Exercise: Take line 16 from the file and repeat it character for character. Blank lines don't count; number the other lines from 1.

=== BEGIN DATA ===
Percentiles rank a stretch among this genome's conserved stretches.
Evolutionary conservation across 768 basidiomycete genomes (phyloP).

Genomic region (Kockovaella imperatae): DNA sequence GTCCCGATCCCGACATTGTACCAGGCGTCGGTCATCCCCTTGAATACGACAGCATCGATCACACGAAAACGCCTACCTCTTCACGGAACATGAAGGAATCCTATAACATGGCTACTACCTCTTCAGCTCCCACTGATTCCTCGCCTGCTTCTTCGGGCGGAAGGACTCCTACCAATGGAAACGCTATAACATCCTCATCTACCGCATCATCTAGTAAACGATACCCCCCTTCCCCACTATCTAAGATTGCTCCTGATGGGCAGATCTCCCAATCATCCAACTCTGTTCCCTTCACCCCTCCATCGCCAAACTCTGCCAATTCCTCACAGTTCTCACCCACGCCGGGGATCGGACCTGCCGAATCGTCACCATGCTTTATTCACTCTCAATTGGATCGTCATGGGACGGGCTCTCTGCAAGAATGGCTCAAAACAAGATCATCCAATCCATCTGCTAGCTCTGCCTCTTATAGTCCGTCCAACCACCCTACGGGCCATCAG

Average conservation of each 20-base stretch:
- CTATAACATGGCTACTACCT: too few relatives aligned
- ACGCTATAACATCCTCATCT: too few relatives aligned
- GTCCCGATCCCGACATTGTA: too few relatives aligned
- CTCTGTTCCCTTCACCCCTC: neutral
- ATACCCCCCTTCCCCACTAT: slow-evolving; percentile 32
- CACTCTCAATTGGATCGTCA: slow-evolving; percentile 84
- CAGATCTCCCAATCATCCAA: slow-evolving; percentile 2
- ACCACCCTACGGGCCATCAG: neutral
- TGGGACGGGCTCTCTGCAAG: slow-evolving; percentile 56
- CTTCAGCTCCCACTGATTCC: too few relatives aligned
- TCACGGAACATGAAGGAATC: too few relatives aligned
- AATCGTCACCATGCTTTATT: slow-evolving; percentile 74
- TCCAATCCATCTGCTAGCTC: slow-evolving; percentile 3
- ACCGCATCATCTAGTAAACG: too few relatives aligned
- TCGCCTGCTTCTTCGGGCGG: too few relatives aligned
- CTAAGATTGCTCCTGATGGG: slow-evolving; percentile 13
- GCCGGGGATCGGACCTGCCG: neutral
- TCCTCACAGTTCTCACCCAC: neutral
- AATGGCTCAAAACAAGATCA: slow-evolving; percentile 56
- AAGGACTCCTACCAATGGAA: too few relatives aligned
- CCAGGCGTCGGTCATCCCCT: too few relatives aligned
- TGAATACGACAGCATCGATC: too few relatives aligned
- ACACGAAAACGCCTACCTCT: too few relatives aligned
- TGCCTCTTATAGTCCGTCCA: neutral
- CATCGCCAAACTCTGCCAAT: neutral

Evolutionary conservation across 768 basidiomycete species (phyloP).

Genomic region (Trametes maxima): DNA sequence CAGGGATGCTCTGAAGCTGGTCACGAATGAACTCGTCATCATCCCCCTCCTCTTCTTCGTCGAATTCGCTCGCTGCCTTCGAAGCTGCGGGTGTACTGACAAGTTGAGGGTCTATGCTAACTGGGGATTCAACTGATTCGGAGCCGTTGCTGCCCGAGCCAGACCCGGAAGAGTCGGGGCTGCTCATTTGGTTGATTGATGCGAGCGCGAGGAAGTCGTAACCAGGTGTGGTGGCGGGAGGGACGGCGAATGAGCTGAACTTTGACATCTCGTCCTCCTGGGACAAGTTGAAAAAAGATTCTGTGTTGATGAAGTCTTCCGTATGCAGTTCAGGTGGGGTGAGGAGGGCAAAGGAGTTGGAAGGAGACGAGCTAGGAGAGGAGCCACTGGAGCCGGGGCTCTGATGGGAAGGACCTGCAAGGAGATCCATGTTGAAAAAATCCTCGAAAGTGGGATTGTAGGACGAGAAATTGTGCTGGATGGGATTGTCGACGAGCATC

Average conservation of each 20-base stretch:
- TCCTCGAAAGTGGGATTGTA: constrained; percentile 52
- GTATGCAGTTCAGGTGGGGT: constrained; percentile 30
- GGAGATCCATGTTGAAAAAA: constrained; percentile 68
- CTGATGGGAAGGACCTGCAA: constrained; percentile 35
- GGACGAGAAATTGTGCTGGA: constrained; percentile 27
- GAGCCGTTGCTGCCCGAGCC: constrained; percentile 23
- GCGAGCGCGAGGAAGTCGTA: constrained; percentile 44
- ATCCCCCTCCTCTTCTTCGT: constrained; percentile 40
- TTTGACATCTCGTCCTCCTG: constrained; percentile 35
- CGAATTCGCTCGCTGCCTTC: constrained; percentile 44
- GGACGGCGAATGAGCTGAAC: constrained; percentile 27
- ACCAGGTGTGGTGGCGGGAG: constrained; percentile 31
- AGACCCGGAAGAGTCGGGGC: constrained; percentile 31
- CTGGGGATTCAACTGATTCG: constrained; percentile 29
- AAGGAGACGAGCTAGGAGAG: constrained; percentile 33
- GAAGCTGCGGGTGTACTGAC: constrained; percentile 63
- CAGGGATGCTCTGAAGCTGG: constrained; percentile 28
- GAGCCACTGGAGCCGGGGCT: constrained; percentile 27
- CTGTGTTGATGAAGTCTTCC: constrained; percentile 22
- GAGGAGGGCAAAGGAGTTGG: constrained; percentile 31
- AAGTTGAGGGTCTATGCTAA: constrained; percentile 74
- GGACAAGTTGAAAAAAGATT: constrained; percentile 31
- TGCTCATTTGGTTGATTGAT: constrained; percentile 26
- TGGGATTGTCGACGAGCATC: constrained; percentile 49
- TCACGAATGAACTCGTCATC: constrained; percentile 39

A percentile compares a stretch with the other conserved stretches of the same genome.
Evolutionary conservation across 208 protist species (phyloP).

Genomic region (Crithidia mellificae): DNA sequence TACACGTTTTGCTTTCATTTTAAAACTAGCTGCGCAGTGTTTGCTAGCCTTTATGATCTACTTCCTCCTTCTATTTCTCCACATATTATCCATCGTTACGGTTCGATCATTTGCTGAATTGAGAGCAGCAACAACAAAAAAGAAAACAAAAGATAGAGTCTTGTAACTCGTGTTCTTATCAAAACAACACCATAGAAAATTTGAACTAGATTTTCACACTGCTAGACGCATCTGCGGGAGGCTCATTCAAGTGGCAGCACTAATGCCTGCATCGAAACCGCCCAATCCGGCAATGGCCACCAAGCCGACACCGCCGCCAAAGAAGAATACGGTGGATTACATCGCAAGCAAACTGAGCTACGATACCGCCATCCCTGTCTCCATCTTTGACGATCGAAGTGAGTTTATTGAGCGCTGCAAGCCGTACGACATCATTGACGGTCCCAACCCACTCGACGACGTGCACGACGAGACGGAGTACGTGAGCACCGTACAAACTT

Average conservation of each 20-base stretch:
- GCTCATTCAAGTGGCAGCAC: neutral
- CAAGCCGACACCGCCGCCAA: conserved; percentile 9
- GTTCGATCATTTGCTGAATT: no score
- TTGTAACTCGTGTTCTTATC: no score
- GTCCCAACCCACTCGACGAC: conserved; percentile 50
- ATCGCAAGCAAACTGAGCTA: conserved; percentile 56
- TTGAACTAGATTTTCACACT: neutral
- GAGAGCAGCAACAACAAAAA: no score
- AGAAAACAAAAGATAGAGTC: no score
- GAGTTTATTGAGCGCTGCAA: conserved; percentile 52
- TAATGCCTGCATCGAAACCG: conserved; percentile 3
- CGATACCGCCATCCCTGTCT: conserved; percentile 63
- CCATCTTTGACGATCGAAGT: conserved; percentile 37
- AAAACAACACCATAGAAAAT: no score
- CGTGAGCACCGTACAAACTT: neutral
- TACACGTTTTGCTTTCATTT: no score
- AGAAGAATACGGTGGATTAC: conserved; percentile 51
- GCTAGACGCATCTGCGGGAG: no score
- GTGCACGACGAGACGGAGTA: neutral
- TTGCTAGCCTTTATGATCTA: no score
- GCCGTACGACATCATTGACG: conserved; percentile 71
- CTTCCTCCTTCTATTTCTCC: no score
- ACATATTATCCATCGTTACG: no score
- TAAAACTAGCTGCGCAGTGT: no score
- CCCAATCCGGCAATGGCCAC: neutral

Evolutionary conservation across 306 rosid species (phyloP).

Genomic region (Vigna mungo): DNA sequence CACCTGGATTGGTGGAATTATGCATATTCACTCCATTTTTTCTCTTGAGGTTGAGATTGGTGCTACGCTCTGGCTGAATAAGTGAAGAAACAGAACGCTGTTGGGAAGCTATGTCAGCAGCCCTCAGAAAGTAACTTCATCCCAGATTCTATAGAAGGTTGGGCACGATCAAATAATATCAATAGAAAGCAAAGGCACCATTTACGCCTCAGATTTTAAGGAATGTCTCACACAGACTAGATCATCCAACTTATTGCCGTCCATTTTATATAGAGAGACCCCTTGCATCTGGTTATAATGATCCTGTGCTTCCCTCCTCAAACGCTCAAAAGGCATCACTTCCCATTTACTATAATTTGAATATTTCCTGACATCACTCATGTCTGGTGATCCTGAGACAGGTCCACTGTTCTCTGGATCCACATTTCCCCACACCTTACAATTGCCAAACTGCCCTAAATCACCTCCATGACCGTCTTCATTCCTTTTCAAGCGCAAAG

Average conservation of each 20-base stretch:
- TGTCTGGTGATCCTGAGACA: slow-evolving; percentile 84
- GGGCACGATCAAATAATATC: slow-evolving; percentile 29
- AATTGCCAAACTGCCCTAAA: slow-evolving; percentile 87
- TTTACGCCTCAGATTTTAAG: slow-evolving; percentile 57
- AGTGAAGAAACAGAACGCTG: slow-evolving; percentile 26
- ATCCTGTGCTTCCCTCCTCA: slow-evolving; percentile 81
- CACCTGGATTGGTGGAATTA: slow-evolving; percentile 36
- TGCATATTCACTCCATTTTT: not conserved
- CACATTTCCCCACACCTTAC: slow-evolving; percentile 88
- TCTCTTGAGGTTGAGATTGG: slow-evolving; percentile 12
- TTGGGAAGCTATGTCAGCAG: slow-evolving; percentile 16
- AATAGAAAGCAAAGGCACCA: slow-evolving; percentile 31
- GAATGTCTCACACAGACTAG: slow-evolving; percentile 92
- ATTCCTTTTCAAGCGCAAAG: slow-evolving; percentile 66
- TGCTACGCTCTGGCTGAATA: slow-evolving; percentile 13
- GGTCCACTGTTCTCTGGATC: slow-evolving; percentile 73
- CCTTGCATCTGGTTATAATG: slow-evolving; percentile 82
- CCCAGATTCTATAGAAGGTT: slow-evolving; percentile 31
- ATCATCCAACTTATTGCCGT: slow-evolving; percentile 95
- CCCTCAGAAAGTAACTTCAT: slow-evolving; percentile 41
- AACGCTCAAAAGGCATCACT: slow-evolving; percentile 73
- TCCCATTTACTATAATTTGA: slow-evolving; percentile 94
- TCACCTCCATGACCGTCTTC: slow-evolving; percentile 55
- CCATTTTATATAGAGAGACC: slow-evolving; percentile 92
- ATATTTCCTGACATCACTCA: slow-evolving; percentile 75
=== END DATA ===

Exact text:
- AATCGTCACCATGCTTTATT: slow-evolving; percentile 74